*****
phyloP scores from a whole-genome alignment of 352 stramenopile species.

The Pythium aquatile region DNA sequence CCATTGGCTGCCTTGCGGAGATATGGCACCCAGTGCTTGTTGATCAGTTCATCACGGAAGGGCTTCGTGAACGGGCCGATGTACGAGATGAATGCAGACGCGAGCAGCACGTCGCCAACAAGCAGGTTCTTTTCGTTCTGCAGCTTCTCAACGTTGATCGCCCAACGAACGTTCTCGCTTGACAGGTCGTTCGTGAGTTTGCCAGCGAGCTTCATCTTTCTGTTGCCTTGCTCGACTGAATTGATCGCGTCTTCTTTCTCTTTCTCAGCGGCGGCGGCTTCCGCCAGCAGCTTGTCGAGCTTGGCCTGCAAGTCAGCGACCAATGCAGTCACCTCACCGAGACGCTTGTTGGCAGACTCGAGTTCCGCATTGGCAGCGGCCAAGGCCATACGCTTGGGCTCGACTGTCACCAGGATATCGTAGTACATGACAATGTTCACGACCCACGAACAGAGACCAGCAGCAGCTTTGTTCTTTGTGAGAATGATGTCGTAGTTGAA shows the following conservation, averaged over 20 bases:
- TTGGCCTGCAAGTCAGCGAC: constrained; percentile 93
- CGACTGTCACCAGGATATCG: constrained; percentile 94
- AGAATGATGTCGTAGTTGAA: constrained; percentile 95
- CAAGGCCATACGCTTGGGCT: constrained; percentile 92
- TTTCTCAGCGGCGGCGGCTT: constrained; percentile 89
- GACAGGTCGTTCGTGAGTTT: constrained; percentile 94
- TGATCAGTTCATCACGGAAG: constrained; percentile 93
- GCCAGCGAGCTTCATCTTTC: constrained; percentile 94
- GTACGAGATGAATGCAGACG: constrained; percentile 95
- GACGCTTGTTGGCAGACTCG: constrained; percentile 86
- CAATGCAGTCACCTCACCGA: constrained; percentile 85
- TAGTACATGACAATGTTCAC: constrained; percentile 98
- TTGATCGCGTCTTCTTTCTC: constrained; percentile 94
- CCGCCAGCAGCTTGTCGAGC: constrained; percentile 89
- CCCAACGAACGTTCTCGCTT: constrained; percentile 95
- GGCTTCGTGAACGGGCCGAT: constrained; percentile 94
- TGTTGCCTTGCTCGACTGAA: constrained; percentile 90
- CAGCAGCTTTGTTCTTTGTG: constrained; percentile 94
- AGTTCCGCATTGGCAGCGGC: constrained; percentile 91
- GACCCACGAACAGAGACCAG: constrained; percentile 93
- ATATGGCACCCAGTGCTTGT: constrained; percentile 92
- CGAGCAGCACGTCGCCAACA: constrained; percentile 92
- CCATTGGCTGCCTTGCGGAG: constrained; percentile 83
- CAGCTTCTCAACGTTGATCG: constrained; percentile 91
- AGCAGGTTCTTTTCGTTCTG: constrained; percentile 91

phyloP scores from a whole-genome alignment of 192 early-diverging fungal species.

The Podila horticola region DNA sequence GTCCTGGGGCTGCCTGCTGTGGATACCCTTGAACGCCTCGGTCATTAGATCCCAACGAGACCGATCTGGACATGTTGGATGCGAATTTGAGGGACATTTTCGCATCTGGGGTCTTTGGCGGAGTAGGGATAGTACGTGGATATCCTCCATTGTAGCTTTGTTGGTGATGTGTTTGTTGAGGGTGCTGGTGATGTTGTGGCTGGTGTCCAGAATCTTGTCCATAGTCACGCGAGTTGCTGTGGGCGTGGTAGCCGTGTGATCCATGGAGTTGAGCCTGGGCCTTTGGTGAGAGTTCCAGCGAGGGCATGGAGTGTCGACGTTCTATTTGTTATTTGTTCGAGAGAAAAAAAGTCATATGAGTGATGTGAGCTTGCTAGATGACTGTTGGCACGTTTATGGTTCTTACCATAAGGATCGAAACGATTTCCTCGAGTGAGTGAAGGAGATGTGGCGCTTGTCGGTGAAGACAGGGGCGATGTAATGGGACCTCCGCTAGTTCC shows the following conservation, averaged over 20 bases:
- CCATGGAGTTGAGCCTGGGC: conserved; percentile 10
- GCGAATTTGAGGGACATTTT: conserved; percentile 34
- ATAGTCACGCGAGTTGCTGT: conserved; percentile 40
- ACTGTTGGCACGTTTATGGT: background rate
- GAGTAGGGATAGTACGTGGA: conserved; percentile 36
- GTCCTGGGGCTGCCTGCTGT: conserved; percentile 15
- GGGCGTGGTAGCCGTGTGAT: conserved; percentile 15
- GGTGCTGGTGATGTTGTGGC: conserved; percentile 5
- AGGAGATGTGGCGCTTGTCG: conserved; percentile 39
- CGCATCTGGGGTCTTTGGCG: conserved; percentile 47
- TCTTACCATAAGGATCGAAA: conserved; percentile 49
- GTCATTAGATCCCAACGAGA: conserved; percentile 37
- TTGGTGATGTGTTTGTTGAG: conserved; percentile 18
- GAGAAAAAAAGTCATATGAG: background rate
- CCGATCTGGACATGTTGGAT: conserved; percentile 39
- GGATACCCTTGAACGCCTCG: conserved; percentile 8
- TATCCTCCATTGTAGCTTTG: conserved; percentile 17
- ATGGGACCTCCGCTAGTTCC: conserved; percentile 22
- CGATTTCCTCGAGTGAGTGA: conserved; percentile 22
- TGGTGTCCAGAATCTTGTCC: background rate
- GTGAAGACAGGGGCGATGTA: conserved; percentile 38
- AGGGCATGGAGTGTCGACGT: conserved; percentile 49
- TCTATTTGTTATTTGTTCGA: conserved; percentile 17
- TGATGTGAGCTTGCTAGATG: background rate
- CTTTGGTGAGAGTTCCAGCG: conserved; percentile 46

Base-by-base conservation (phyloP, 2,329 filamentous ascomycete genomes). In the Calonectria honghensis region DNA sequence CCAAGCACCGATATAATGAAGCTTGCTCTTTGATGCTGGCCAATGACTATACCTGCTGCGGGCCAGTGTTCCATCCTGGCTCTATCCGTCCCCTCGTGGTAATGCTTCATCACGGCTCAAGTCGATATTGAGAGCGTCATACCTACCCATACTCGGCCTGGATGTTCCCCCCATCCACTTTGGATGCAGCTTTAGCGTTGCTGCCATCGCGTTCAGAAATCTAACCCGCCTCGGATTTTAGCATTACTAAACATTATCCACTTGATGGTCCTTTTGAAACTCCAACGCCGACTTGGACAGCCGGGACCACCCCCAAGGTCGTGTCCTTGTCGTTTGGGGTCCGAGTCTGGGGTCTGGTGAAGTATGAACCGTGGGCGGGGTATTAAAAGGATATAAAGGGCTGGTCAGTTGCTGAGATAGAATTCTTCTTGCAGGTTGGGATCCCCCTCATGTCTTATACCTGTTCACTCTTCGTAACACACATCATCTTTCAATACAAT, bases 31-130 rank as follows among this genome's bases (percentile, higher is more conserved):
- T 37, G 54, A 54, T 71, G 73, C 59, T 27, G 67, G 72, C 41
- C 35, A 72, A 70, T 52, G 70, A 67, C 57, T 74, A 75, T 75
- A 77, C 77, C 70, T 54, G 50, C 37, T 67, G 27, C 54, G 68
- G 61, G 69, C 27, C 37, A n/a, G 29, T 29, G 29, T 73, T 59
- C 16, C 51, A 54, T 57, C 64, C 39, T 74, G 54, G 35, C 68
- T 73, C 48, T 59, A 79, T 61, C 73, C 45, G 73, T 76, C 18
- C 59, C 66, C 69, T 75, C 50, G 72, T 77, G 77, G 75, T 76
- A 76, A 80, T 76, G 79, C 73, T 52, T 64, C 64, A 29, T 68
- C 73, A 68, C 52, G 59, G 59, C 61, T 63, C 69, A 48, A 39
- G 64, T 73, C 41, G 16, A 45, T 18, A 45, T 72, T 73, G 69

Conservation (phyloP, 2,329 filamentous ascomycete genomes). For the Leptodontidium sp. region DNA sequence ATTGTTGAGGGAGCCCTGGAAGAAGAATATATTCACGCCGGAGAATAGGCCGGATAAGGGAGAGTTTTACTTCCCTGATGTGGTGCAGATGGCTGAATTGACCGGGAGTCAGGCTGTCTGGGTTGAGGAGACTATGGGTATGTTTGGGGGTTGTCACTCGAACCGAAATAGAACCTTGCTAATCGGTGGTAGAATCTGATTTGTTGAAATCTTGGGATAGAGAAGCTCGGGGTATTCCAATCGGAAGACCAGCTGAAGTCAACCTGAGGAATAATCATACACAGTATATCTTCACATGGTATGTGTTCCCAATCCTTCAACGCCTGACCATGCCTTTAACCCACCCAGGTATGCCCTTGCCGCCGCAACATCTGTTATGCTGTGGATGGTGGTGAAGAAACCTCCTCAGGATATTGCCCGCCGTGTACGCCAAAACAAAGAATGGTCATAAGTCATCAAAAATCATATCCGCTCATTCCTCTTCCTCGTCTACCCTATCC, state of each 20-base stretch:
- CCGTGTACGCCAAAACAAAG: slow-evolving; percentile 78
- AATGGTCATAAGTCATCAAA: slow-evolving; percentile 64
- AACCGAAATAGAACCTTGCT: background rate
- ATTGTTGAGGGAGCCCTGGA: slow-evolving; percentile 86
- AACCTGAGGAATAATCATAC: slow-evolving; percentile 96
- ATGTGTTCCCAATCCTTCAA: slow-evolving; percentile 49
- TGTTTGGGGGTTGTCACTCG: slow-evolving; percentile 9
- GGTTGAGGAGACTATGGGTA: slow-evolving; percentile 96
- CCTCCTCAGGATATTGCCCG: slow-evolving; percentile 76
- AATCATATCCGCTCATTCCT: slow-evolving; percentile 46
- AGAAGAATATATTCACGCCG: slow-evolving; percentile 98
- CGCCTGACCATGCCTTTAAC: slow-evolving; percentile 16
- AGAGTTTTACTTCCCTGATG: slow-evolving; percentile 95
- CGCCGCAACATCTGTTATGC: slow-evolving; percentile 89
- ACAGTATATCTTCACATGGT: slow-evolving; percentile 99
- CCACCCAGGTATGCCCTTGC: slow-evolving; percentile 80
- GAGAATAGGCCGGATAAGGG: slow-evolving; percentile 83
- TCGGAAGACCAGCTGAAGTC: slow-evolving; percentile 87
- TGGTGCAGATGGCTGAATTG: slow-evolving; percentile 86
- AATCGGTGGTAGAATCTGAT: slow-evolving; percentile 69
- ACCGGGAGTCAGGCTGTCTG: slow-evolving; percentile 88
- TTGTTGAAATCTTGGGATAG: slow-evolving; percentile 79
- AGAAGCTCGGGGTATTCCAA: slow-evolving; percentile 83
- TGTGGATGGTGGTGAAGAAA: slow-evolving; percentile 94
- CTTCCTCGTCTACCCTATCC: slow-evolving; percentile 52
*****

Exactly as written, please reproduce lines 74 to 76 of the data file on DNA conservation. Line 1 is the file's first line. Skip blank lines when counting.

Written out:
- GGTTGAGGAGACTATGGGTA: slow-evolving; percentile 96
- CCTCCTCAGGATATTGCCCG: slow-evolving; percentile 76
- AATCATATCCGCTCATTCCT: slow-evolving; percentile 46